Experiencing the NHS

Posted by: Natalie Fisk - Posted on:

What is an NHS manager? A few months before applying to the scheme I had no idea. However, by the end of the application process, I not only knew what it entailed but had also decided it was the career path for me. I was fortunate enough to take a gap year after uni which gave me time to explore the question above and experience the NHS first hand. I wanted to write a blog to share the things I did for those who are similarly keen to experience the NHS and have time to do so.

None of my suggestions are requirements for applying; people’s experience pre-scheme ranges from personal experience as a patient through to full time staff. It’s your passion and enthusiasm that will be your greatest asset in the process!

  1. Get online. Some brilliant blogs have been written about using twitter (@natfisk to follow my journey) and other useful websites like The King’s Fund for information. The King’s Fund also have a new podcast series which I found easier to digest. Keep an eye on what the scheme shares on Twitter/ Facebook too as they are often useful articles and videos. I signed up to the free e-mails from HSJ and nhsManagers.net that give updates and opinions on major changes, although you can’t read all the articles without paying. There is a huge amount of information out there and it can be overwhelming; only look at themes that interest you and don’t feel any pressure to memorise things!
  1. Volunteer. If you have time, it’s worth looking on the website of your local trust(s) to see if they have any volunteering opportunities. These range from giving directions to running the radio station. I became a volunteer in a Maternity Unit, where I worked alongside Health Care Assistants to answer call bells, stock up cupboards and help with anything that needed doing. This is a brilliant way to get a sense of what is it like to work in the NHS; you begin to see the pressures and challenges for staff and get a feel for life as a patient too.

    A lot can be gained from experiences outside the NHS as well. For me, I saw what it was for a team to live and breath it’s values through the work I did with AgeUK. I spent some time helping with event organisation, and also in their dementia day centre. Organisations like Healthwatch frequently welcome volunteers too.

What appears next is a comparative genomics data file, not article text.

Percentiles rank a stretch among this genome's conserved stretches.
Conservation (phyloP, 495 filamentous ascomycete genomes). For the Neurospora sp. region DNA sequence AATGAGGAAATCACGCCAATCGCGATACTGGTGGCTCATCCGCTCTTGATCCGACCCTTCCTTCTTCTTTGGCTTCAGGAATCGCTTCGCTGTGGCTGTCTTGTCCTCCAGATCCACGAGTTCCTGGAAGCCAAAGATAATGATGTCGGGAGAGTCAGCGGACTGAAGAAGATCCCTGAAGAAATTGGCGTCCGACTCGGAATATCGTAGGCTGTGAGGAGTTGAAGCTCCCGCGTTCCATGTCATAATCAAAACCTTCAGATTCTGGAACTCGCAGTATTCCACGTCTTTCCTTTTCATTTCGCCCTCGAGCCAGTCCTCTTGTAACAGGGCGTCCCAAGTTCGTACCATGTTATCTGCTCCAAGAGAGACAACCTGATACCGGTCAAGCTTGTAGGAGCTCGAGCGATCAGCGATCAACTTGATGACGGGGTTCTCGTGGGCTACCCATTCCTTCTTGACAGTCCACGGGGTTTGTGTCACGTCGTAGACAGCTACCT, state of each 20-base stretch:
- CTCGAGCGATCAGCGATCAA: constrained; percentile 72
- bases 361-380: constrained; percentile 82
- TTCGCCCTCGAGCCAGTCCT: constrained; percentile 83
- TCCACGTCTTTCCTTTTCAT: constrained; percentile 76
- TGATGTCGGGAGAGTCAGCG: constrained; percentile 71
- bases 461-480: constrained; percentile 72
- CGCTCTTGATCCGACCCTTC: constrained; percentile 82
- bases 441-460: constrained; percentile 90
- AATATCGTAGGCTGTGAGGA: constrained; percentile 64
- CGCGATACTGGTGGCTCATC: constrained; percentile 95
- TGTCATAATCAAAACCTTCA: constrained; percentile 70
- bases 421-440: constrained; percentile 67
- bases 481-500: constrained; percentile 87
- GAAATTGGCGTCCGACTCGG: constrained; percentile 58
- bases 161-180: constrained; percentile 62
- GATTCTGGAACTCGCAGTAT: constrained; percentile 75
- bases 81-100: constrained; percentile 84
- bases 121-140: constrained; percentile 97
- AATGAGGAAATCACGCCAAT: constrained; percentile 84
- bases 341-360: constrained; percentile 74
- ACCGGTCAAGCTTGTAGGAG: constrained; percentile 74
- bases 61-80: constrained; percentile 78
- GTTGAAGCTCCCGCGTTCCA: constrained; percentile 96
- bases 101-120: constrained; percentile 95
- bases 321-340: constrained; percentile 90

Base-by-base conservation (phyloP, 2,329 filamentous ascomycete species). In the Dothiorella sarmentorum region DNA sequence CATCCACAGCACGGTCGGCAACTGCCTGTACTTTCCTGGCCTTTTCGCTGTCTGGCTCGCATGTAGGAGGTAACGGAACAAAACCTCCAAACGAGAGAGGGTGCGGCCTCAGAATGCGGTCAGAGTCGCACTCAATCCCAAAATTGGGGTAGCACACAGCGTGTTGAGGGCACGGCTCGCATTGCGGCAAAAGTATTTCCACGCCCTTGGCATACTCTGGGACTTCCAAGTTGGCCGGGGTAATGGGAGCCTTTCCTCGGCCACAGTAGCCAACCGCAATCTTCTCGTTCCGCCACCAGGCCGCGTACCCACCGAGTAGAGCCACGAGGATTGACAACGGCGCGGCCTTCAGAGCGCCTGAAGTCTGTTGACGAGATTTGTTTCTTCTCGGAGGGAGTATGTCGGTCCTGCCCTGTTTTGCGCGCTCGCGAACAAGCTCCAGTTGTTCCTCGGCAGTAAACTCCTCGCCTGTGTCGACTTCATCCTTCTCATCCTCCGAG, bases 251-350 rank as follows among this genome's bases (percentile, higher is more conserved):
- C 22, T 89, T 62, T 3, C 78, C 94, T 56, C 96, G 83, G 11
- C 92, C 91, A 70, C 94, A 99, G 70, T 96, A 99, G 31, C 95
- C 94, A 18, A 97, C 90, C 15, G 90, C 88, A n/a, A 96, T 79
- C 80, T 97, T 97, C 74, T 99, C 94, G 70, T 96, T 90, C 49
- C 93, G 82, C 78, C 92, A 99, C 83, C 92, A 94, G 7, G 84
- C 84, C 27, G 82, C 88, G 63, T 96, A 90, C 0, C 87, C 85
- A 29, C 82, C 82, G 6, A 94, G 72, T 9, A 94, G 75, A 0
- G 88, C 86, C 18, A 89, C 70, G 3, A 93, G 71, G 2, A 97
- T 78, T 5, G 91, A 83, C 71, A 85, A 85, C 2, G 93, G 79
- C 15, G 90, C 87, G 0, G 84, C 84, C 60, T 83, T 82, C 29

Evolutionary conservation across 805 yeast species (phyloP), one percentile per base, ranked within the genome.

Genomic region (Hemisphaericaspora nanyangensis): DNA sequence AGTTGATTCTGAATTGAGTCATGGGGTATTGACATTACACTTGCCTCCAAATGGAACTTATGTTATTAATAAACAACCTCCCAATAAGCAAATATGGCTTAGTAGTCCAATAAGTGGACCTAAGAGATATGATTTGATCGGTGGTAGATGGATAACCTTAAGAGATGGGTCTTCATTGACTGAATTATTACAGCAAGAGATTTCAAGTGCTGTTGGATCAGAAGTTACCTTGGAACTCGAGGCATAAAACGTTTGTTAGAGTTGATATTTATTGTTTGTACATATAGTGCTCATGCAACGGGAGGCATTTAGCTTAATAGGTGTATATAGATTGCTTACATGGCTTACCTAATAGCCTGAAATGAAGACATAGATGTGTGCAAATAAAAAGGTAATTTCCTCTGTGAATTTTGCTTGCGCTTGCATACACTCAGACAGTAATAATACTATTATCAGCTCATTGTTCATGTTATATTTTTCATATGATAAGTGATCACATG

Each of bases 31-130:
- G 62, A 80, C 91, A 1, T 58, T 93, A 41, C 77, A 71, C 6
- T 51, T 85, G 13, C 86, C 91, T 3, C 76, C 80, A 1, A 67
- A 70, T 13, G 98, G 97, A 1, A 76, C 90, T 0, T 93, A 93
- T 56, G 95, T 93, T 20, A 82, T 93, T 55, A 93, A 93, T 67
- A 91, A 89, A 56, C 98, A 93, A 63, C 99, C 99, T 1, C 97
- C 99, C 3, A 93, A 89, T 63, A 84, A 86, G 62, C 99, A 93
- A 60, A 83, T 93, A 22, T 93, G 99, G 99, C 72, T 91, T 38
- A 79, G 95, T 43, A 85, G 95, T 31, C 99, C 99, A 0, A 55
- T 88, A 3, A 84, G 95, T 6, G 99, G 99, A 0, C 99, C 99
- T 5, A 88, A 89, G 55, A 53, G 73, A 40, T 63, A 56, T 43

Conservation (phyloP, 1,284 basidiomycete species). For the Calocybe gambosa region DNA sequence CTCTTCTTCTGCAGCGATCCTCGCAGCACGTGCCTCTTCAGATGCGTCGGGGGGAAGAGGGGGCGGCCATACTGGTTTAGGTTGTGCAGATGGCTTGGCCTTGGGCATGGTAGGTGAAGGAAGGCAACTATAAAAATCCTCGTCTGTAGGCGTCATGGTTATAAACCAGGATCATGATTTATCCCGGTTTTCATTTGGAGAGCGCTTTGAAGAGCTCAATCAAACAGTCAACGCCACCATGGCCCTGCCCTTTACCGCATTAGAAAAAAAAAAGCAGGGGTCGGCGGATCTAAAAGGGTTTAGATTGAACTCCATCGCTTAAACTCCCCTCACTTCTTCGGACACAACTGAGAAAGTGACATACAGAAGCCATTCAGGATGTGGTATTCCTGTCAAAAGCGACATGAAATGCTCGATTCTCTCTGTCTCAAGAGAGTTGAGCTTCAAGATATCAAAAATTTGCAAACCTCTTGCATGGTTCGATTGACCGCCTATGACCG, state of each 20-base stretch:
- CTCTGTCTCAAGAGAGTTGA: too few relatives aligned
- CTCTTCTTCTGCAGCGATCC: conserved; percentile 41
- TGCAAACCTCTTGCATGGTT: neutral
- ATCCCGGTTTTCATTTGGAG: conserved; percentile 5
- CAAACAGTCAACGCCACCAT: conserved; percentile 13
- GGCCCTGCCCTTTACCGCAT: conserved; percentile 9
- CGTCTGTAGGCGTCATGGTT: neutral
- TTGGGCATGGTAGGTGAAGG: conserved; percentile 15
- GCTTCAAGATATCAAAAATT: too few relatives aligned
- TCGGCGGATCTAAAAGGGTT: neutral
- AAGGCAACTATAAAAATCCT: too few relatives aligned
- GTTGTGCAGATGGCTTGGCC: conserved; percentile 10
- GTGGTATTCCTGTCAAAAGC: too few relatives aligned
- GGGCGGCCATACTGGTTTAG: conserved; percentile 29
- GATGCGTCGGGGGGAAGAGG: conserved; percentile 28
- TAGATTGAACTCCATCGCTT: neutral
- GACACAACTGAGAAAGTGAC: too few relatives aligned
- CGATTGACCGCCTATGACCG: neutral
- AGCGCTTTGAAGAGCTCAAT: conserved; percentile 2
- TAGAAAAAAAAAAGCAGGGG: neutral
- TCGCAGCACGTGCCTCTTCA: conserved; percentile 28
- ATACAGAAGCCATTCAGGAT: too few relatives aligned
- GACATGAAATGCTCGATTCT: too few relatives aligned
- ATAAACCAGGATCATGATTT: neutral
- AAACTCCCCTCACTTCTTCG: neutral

1. Public meetings. Lots of hospitals hold board meetings which the public can attend. Here they discuss current issues and may be have presentations on themes such as equality and diversity. Often these meetings can be found on trust websites and you might have to e-mail in advance to say you want to go. Again don’t feel like you have to limit yourself to hospitals. I went along to health meetings at the Council, watched a NICE board meeting (they travel round the country) and also attended Clinical Commissioning Group (CCG) meetings. If you explain why you are there you might be surprised at how willing people are to give their time to you and to introduce you to others. With the help of people I met through meetings I was able to set up a voluntary placement with commissioners at my local council and spend some time with former and current trainees. 

    Two tips for these meetings: firstly, be prepared to be the only member of the public there and secondly, be prepared for lots of acronyms. A sneaky google might be needed to keep up…

The things I did were far less about improving my application (in fact, none of it was on my form!) and much more about finding out if I was the right fit for the NHS and if the NHS was the right fit for me. However, it did give me a way to evidence my passion and having a base of knowledge to work from has helped me a lot in the first few weeks on the scheme. I recognise that I was really lucky to meet so many supportive and inspiring people on my journey but you never know what might happen until you go out and give things a go.

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